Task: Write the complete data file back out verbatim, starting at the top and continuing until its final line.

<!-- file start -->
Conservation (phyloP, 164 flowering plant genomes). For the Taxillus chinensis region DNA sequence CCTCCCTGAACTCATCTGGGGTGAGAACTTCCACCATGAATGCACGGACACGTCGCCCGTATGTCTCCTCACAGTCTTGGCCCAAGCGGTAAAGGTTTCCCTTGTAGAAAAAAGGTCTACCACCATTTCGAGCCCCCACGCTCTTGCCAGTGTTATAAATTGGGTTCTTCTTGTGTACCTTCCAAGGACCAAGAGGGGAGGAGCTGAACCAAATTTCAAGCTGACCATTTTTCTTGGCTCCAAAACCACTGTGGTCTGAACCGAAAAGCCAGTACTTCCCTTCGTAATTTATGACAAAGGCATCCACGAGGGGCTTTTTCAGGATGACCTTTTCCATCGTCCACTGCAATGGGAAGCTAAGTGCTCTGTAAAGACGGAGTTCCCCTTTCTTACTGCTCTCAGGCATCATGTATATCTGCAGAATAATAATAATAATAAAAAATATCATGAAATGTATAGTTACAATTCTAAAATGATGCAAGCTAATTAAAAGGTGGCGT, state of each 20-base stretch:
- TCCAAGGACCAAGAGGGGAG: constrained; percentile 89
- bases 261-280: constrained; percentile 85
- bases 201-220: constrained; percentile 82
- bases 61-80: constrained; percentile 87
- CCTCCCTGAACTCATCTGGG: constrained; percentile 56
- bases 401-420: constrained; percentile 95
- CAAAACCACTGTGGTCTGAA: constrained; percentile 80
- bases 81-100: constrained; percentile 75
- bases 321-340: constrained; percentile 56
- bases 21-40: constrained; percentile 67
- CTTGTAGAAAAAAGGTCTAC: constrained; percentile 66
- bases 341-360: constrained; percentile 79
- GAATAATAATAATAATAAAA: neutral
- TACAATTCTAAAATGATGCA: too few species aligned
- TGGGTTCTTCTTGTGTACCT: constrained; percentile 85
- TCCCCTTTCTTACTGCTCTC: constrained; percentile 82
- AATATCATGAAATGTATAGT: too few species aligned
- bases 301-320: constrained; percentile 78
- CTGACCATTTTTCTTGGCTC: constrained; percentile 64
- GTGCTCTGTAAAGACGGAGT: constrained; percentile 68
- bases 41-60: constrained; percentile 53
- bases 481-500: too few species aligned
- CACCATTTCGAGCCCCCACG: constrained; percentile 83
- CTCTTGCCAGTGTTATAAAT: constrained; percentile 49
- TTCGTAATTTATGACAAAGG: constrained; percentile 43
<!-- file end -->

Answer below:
Conservation (phyloP, 164 flowering plant genomes). For the Taxillus chinensis region DNA sequence CCTCCCTGAACTCATCTGGGGTGAGAACTTCCACCATGAATGCACGGACACGTCGCCCGTATGTCTCCTCACAGTCTTGGCCCAAGCGGTAAAGGTTTCCCTTGTAGAAAAAAGGTCTACCACCATTTCGAGCCCCCACGCTCTTGCCAGTGTTATAAATTGGGTTCTTCTTGTGTACCTTCCAAGGACCAAGAGGGGAGGAGCTGAACCAAATTTCAAGCTGACCATTTTTCTTGGCTCCAAAACCACTGTGGTCTGAACCGAAAAGCCAGTACTTCCCTTCGTAATTTATGACAAAGGCATCCACGAGGGGCTTTTTCAGGATGACCTTTTCCATCGTCCACTGCAATGGGAAGCTAAGTGCTCTGTAAAGACGGAGTTCCCCTTTCTTACTGCTCTCAGGCATCATGTATATCTGCAGAATAATAATAATAATAAAAAATATCATGAAATGTATAGTTACAATTCTAAAATGATGCAAGCTAATTAAAAGGTGGCGT, state of each 20-base stretch:
- TCCAAGGACCAAGAGGGGAG: constrained; percentile 89
- bases 261-280: constrained; percentile 85
- bases 201-220: constrained; percentile 82
- bases 61-80: constrained; percentile 87
- CCTCCCTGAACTCATCTGGG: constrained; percentile 56
- bases 401-420: constrained; percentile 95
- CAAAACCACTGTGGTCTGAA: constrained; percentile 80
- bases 81-100: constrained; percentile 75
- bases 321-340: constrained; percentile 56
- bases 21-40: constrained; percentile 67
- CTTGTAGAAAAAAGGTCTAC: constrained; percentile 66
- bases 341-360: constrained; percentile 79
- GAATAATAATAATAATAAAA: neutral
- TACAATTCTAAAATGATGCA: too few species aligned
- TGGGTTCTTCTTGTGTACCT: constrained; percentile 85
- TCCCCTTTCTTACTGCTCTC: constrained; percentile 82
- AATATCATGAAATGTATAGT: too few species aligned
- bases 301-320: constrained; percentile 78
- CTGACCATTTTTCTTGGCTC: constrained; percentile 64
- GTGCTCTGTAAAGACGGAGT: constrained; percentile 68
- bases 41-60: constrained; percentile 53
- bases 481-500: too few species aligned
- CACCATTTCGAGCCCCCACG: constrained; percentile 83
- CTCTTGCCAGTGTTATAAAT: constrained; percentile 49
- TTCGTAATTTATGACAAAGG: constrained; percentile 43